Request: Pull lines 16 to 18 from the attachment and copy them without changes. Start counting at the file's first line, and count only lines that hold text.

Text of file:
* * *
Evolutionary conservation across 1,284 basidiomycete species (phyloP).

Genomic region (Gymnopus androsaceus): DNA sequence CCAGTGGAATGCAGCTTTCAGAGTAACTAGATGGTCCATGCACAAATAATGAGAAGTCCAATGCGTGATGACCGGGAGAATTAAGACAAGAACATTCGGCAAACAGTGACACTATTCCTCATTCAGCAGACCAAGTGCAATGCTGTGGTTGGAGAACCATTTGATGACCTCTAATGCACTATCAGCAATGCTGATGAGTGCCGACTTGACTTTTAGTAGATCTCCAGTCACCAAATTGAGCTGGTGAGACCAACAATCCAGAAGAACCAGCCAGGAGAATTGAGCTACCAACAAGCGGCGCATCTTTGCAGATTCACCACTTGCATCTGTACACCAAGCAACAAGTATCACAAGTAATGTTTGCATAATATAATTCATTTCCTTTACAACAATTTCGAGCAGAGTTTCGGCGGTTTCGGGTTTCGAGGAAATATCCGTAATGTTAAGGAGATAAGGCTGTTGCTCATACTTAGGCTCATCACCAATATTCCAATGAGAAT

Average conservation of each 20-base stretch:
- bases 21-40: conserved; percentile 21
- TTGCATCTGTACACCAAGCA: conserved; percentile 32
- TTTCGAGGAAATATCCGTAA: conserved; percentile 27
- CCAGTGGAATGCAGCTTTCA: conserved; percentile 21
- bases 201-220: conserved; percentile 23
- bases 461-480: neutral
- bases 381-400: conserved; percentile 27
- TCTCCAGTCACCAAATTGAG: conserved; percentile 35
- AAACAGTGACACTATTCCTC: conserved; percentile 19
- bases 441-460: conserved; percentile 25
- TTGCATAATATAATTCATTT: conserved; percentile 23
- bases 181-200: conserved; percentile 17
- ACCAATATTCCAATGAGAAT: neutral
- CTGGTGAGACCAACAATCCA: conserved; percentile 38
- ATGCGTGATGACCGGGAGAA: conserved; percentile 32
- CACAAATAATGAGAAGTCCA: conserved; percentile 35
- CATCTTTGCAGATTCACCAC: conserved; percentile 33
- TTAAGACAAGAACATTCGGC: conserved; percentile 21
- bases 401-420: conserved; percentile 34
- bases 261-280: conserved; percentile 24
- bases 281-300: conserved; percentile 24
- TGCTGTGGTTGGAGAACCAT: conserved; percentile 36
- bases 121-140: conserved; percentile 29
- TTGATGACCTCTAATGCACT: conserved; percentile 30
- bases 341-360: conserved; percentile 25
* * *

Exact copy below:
- ACCAATATTCCAATGAGAAT: neutral
- CTGGTGAGACCAACAATCCA: conserved; percentile 38
- ATGCGTGATGACCGGGAGAA: conserved; percentile 32